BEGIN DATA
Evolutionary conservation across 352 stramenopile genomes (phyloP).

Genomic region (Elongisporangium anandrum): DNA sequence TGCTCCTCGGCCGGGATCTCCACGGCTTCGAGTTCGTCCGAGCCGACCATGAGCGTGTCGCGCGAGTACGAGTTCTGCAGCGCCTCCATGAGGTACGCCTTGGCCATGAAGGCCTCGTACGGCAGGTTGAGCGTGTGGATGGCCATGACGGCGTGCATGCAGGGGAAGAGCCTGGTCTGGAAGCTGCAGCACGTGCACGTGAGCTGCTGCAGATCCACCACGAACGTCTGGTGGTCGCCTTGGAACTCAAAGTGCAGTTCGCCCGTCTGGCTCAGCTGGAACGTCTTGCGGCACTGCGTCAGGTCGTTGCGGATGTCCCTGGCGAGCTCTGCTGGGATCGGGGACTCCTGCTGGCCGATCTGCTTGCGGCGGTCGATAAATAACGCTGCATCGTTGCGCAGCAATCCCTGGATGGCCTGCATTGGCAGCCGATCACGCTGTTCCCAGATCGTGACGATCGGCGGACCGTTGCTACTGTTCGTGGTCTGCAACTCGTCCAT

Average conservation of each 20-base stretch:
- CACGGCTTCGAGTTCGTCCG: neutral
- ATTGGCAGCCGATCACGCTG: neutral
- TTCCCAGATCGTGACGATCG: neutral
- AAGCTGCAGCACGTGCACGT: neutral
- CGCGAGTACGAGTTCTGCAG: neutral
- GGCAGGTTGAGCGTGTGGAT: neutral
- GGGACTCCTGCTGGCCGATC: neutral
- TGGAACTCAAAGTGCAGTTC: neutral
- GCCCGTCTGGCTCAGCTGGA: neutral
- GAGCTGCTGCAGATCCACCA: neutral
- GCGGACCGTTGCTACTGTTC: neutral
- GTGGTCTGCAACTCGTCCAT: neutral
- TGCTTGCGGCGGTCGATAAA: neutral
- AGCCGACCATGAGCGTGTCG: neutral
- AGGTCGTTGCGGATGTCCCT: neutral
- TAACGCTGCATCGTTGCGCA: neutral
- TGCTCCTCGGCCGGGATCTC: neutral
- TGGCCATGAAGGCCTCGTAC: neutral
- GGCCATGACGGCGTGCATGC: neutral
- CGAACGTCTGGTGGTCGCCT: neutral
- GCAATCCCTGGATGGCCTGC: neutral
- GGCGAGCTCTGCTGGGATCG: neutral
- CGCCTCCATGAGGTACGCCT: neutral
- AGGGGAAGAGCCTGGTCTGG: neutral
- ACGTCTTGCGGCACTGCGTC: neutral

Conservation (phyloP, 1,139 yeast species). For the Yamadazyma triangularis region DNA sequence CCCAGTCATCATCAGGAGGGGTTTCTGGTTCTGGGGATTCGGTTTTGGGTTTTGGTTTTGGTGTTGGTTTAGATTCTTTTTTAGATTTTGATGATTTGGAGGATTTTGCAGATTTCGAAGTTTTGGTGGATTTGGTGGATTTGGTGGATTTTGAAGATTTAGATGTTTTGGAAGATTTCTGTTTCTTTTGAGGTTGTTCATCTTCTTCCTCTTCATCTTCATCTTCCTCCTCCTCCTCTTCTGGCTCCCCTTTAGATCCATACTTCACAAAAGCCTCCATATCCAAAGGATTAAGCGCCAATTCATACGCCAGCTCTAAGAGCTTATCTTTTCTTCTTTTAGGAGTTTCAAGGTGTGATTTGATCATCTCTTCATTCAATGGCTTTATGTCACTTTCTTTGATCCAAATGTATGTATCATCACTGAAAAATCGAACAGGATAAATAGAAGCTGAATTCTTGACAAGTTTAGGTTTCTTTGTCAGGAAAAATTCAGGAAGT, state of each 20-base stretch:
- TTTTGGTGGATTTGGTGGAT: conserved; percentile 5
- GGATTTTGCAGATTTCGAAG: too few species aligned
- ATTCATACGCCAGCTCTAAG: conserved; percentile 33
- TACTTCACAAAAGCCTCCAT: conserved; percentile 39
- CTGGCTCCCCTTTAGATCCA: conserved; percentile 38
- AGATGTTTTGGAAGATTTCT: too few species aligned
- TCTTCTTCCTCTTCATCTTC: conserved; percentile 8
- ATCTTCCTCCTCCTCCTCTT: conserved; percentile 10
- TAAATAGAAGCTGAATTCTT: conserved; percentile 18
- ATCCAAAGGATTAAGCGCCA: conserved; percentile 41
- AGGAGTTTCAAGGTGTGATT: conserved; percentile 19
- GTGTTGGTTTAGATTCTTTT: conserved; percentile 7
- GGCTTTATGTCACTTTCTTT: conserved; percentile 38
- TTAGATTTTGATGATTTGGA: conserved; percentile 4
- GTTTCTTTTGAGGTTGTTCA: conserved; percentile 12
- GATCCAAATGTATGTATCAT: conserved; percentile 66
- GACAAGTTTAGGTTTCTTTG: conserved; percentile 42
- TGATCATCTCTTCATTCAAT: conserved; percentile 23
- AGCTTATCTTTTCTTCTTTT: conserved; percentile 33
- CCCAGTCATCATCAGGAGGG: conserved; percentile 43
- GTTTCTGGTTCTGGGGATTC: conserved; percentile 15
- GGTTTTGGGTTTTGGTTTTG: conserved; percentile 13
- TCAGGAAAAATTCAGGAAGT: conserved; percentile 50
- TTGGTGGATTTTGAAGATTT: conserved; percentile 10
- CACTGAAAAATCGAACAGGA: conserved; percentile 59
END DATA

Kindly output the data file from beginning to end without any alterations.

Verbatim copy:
Evolutionary conservation across 352 stramenopile genomes (phyloP).

Genomic region (Elongisporangium anandrum): DNA sequence TGCTCCTCGGCCGGGATCTCCACGGCTTCGAGTTCGTCCGAGCCGACCATGAGCGTGTCGCGCGAGTACGAGTTCTGCAGCGCCTCCATGAGGTACGCCTTGGCCATGAAGGCCTCGTACGGCAGGTTGAGCGTGTGGATGGCCATGACGGCGTGCATGCAGGGGAAGAGCCTGGTCTGGAAGCTGCAGCACGTGCACGTGAGCTGCTGCAGATCCACCACGAACGTCTGGTGGTCGCCTTGGAACTCAAAGTGCAGTTCGCCCGTCTGGCTCAGCTGGAACGTCTTGCGGCACTGCGTCAGGTCGTTGCGGATGTCCCTGGCGAGCTCTGCTGGGATCGGGGACTCCTGCTGGCCGATCTGCTTGCGGCGGTCGATAAATAACGCTGCATCGTTGCGCAGCAATCCCTGGATGGCCTGCATTGGCAGCCGATCACGCTGTTCCCAGATCGTGACGATCGGCGGACCGTTGCTACTGTTCGTGGTCTGCAACTCGTCCAT

Average conservation of each 20-base stretch:
- CACGGCTTCGAGTTCGTCCG: neutral
- ATTGGCAGCCGATCACGCTG: neutral
- TTCCCAGATCGTGACGATCG: neutral
- AAGCTGCAGCACGTGCACGT: neutral
- CGCGAGTACGAGTTCTGCAG: neutral
- GGCAGGTTGAGCGTGTGGAT: neutral
- GGGACTCCTGCTGGCCGATC: neutral
- TGGAACTCAAAGTGCAGTTC: neutral
- GCCCGTCTGGCTCAGCTGGA: neutral
- GAGCTGCTGCAGATCCACCA: neutral
- GCGGACCGTTGCTACTGTTC: neutral
- GTGGTCTGCAACTCGTCCAT: neutral
- TGCTTGCGGCGGTCGATAAA: neutral
- AGCCGACCATGAGCGTGTCG: neutral
- AGGTCGTTGCGGATGTCCCT: neutral
- TAACGCTGCATCGTTGCGCA: neutral
- TGCTCCTCGGCCGGGATCTC: neutral
- TGGCCATGAAGGCCTCGTAC: neutral
- GGCCATGACGGCGTGCATGC: neutral
- CGAACGTCTGGTGGTCGCCT: neutral
- GCAATCCCTGGATGGCCTGC: neutral
- GGCGAGCTCTGCTGGGATCG: neutral
- CGCCTCCATGAGGTACGCCT: neutral
- AGGGGAAGAGCCTGGTCTGG: neutral
- ACGTCTTGCGGCACTGCGTC: neutral

Conservation (phyloP, 1,139 yeast species). For the Yamadazyma triangularis region DNA sequence CCCAGTCATCATCAGGAGGGGTTTCTGGTTCTGGGGATTCGGTTTTGGGTTTTGGTTTTGGTGTTGGTTTAGATTCTTTTTTAGATTTTGATGATTTGGAGGATTTTGCAGATTTCGAAGTTTTGGTGGATTTGGTGGATTTGGTGGATTTTGAAGATTTAGATGTTTTGGAAGATTTCTGTTTCTTTTGAGGTTGTTCATCTTCTTCCTCTTCATCTTCATCTTCCTCCTCCTCCTCTTCTGGCTCCCCTTTAGATCCATACTTCACAAAAGCCTCCATATCCAAAGGATTAAGCGCCAATTCATACGCCAGCTCTAAGAGCTTATCTTTTCTTCTTTTAGGAGTTTCAAGGTGTGATTTGATCATCTCTTCATTCAATGGCTTTATGTCACTTTCTTTGATCCAAATGTATGTATCATCACTGAAAAATCGAACAGGATAAATAGAAGCTGAATTCTTGACAAGTTTAGGTTTCTTTGTCAGGAAAAATTCAGGAAGT, state of each 20-base stretch:
- TTTTGGTGGATTTGGTGGAT: conserved; percentile 5
- GGATTTTGCAGATTTCGAAG: too few species aligned
- ATTCATACGCCAGCTCTAAG: conserved; percentile 33
- TACTTCACAAAAGCCTCCAT: conserved; percentile 39
- CTGGCTCCCCTTTAGATCCA: conserved; percentile 38
- AGATGTTTTGGAAGATTTCT: too few species aligned
- TCTTCTTCCTCTTCATCTTC: conserved; percentile 8
- ATCTTCCTCCTCCTCCTCTT: conserved; percentile 10
- TAAATAGAAGCTGAATTCTT: conserved; percentile 18
- ATCCAAAGGATTAAGCGCCA: conserved; percentile 41
- AGGAGTTTCAAGGTGTGATT: conserved; percentile 19
- GTGTTGGTTTAGATTCTTTT: conserved; percentile 7
- GGCTTTATGTCACTTTCTTT: conserved; percentile 38
- TTAGATTTTGATGATTTGGA: conserved; percentile 4
- GTTTCTTTTGAGGTTGTTCA: conserved; percentile 12
- GATCCAAATGTATGTATCAT: conserved; percentile 66
- GACAAGTTTAGGTTTCTTTG: conserved; percentile 42
- TGATCATCTCTTCATTCAAT: conserved; percentile 23
- AGCTTATCTTTTCTTCTTTT: conserved; percentile 33
- CCCAGTCATCATCAGGAGGG: conserved; percentile 43
- GTTTCTGGTTCTGGGGATTC: conserved; percentile 15
- GGTTTTGGGTTTTGGTTTTG: conserved; percentile 13
- TCAGGAAAAATTCAGGAAGT: conserved; percentile 50
- TTGGTGGATTTTGAAGATTT: conserved; percentile 10
- CACTGAAAAATCGAACAGGA: conserved; percentile 59